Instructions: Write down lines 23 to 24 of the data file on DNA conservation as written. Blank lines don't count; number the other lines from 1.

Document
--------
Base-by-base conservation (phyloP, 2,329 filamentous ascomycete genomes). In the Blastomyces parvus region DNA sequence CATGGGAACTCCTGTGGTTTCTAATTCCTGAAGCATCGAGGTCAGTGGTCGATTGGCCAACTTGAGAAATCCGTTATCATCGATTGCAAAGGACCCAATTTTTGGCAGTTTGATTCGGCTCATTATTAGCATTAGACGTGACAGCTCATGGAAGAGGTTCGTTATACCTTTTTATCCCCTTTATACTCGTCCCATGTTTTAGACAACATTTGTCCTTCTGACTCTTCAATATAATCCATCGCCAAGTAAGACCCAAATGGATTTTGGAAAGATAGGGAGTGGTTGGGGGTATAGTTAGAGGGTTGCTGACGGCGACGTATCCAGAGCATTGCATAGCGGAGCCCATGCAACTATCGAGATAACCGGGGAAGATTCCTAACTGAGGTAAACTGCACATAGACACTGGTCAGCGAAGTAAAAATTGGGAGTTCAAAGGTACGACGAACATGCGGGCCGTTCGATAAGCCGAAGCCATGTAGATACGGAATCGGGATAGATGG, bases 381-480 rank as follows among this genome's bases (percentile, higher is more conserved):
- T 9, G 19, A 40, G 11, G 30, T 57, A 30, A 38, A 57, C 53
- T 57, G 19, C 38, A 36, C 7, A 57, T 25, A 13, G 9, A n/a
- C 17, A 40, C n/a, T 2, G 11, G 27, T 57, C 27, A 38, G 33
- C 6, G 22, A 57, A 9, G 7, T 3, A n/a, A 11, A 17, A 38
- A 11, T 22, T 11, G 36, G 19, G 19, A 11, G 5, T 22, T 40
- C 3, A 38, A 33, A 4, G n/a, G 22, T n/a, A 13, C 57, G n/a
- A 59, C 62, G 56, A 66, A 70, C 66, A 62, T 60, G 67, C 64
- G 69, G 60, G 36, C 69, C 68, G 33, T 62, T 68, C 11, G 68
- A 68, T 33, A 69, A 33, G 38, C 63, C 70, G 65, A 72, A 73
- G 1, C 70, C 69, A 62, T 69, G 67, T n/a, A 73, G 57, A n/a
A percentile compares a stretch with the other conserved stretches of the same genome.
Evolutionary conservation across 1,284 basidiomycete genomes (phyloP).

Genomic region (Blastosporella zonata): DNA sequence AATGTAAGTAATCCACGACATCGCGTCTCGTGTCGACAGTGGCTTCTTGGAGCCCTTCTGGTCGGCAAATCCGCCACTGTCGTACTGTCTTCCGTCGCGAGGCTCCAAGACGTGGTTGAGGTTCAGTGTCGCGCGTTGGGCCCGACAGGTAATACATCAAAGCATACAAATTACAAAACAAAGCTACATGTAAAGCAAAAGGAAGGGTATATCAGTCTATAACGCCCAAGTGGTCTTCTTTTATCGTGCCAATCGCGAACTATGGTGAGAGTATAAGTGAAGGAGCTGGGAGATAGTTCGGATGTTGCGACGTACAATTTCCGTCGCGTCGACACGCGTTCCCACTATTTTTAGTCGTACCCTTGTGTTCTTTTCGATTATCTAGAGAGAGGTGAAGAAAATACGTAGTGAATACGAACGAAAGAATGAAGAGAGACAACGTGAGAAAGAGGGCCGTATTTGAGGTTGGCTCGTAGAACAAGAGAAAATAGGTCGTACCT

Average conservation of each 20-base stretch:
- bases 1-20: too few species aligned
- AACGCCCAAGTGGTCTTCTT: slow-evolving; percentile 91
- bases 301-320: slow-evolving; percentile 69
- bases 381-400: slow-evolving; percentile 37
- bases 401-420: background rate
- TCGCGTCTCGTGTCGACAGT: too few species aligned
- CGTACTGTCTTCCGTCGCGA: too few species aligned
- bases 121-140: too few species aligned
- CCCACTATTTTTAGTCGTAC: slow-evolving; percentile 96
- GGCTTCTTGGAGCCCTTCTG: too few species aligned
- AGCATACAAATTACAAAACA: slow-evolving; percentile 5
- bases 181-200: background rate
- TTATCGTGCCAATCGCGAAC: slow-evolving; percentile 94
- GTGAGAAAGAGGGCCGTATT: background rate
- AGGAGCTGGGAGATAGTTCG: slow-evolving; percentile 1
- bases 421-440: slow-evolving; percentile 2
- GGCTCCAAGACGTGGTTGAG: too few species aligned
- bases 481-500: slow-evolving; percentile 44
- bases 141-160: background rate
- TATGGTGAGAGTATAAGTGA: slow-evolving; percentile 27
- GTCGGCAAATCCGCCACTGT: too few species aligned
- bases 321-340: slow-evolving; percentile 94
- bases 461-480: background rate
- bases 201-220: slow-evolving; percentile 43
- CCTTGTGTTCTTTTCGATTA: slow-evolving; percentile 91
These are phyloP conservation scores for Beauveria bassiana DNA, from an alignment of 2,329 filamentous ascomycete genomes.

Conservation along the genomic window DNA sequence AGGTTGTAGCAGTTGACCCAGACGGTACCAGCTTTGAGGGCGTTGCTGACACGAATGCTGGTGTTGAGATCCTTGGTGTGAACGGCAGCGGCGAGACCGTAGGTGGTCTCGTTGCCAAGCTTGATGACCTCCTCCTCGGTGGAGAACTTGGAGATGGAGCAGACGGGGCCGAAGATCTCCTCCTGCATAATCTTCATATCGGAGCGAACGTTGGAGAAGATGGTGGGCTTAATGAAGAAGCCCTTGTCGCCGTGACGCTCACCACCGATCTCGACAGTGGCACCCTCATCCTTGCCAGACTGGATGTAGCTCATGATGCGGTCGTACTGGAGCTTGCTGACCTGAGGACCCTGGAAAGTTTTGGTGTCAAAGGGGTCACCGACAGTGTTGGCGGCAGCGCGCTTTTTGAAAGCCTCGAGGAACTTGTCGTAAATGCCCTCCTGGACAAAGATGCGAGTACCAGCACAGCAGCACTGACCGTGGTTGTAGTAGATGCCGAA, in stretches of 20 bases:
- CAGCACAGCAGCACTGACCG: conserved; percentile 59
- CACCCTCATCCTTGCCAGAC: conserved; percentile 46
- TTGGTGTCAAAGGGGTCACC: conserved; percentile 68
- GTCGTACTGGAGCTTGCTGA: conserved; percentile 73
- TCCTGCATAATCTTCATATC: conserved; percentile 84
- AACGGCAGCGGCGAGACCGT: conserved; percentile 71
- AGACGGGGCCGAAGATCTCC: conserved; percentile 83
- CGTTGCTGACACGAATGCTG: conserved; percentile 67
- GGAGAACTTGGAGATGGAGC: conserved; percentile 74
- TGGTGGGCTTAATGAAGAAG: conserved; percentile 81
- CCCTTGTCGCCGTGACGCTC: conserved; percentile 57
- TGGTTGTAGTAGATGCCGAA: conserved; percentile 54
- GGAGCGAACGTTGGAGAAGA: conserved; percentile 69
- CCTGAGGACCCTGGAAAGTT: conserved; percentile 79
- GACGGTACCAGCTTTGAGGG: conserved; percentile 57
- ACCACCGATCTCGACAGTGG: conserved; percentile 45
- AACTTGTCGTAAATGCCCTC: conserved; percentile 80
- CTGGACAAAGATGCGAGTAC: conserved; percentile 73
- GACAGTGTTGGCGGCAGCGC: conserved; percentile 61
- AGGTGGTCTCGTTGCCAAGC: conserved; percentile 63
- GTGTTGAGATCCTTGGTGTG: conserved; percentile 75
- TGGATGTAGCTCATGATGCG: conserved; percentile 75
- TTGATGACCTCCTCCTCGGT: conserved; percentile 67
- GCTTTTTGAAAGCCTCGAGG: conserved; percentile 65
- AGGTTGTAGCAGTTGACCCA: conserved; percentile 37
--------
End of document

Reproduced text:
- bases 121-140: too few species aligned
- CCCACTATTTTTAGTCGTAC: slow-evolving; percentile 96